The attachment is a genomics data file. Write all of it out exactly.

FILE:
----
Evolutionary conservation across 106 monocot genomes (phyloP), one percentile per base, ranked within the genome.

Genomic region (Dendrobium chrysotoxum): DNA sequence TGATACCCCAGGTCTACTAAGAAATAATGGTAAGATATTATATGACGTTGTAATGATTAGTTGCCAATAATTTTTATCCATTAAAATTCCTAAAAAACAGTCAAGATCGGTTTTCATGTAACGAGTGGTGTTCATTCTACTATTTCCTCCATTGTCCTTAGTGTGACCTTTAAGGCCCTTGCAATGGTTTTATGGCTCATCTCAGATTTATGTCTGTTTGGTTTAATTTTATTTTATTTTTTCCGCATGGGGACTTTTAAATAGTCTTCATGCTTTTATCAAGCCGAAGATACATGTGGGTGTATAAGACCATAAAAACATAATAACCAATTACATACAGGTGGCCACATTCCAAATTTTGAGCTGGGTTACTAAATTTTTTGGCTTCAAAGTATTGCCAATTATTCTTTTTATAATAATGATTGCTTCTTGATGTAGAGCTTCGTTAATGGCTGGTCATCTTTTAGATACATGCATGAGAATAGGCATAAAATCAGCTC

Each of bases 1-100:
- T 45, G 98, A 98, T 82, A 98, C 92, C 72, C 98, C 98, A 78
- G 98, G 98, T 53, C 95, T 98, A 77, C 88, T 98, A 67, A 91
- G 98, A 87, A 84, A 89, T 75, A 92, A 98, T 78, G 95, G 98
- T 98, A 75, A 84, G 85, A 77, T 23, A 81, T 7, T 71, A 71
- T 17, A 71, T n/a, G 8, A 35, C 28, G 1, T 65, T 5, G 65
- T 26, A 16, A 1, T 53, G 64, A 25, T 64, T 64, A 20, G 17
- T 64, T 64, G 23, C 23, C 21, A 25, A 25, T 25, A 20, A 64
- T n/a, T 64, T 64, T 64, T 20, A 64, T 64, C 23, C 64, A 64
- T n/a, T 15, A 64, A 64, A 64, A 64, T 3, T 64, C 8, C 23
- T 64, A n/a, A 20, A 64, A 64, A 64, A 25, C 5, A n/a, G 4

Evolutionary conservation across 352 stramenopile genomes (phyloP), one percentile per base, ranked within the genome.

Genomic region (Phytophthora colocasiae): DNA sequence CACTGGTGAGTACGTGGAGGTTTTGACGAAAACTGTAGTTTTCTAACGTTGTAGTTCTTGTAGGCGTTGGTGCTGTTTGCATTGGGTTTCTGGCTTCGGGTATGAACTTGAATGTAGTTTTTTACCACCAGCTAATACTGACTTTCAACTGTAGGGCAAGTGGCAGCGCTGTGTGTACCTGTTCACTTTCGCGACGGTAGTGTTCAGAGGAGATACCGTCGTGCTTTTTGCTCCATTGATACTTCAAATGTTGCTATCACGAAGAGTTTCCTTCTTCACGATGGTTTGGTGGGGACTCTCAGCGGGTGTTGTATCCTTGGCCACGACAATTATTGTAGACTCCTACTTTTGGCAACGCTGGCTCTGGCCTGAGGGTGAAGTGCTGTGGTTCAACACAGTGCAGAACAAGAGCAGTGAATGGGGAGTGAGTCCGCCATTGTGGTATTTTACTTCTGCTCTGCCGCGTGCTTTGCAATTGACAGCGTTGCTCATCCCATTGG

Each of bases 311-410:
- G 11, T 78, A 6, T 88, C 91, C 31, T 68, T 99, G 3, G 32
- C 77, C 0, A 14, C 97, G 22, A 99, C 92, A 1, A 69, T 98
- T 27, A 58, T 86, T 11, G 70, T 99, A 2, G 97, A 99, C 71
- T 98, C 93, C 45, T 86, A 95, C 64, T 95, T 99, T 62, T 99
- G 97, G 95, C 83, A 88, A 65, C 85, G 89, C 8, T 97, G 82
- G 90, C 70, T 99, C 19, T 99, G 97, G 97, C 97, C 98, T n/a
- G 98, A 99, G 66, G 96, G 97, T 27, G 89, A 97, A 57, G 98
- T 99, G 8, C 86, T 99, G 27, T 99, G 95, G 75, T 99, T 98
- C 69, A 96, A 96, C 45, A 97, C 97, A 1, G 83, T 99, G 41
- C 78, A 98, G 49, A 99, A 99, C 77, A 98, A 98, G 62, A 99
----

Evolutionary conservation across 106 monocot genomes (phyloP), one percentile per base, ranked within the genome.

Genomic region (Dendrobium chrysotoxum): DNA sequence TGATACCCCAGGTCTACTAAGAAATAATGGTAAGATATTATATGACGTTGTAATGATTAGTTGCCAATAATTTTTATCCATTAAAATTCCTAAAAAACAGTCAAGATCGGTTTTCATGTAACGAGTGGTGTTCATTCTACTATTTCCTCCATTGTCCTTAGTGTGACCTTTAAGGCCCTTGCAATGGTTTTATGGCTCATCTCAGATTTATGTCTGTTTGGTTTAATTTTATTTTATTTTTTCCGCATGGGGACTTTTAAATAGTCTTCATGCTTTTATCAAGCCGAAGATACATGTGGGTGTATAAGACCATAAAAACATAATAACCAATTACATACAGGTGGCCACATTCCAAATTTTGAGCTGGGTTACTAAATTTTTTGGCTTCAAAGTATTGCCAATTATTCTTTTTATAATAATGATTGCTTCTTGATGTAGAGCTTCGTTAATGGCTGGTCATCTTTTAGATACATGCATGAGAATAGGCATAAAATCAGCTC

Each of bases 1-100:
- T 45, G 98, A 98, T 82, A 98, C 92, C 72, C 98, C 98, A 78
- G 98, G 98, T 53, C 95, T 98, A 77, C 88, T 98, A 67, A 91
- G 98, A 87, A 84, A 89, T 75, A 92, A 98, T 78, G 95, G 98
- T 98, A 75, A 84, G 85, A 77, T 23, A 81, T 7, T 71, A 71
- T 17, A 71, T n/a, G 8, A 35, C 28, G 1, T 65, T 5, G 65
- T 26, A 16, A 1, T 53, G 64, A 25, T 64, T 64, A 20, G 17
- T 64, T 64, G 23, C 23, C 21, A 25, A 25, T 25, A 20, A 64
- T n/a, T 64, T 64, T 64, T 20, A 64, T 64, C 23, C 64, A 64
- T n/a, T 15, A 64, A 64, A 64, A 64, T 3, T 64, C 8, C 23
- T 64, A n/a, A 20, A 64, A 64, A 64, A 25, C 5, A n/a, G 4

Evolutionary conservation across 352 stramenopile genomes (phyloP), one percentile per base, ranked within the genome.

Genomic region (Phytophthora colocasiae): DNA sequence CACTGGTGAGTACGTGGAGGTTTTGACGAAAACTGTAGTTTTCTAACGTTGTAGTTCTTGTAGGCGTTGGTGCTGTTTGCATTGGGTTTCTGGCTTCGGGTATGAACTTGAATGTAGTTTTTTACCACCAGCTAATACTGACTTTCAACTGTAGGGCAAGTGGCAGCGCTGTGTGTACCTGTTCACTTTCGCGACGGTAGTGTTCAGAGGAGATACCGTCGTGCTTTTTGCTCCATTGATACTTCAAATGTTGCTATCACGAAGAGTTTCCTTCTTCACGATGGTTTGGTGGGGACTCTCAGCGGGTGTTGTATCCTTGGCCACGACAATTATTGTAGACTCCTACTTTTGGCAACGCTGGCTCTGGCCTGAGGGTGAAGTGCTGTGGTTCAACACAGTGCAGAACAAGAGCAGTGAATGGGGAGTGAGTCCGCCATTGTGGTATTTTACTTCTGCTCTGCCGCGTGCTTTGCAATTGACAGCGTTGCTCATCCCATTGG

Each of bases 311-410:
- G 11, T 78, A 6, T 88, C 91, C 31, T 68, T 99, G 3, G 32
- C 77, C 0, A 14, C 97, G 22, A 99, C 92, A 1, A 69, T 98
- T 27, A 58, T 86, T 11, G 70, T 99, A 2, G 97, A 99, C 71
- T 98, C 93, C 45, T 86, A 95, C 64, T 95, T 99, T 62, T 99
- G 97, G 95, C 83, A 88, A 65, C 85, G 89, C 8, T 97, G 82
- G 90, C 70, T 99, C 19, T 99, G 97, G 97, C 97, C 98, T n/a
- G 98, A 99, G 66, G 96, G 97, T 27, G 89, A 97, A 57, G 98
- T 99, G 8, C 86, T 99, G 27, T 99, G 95, G 75, T 99, T 98
- C 69, A 96, A 96, C 45, A 97, C 97, A 1, G 83, T 99, G 41
- C 78, A 98, G 49, A 99, A 99, C 77, A 98, A 98, G 62, A 99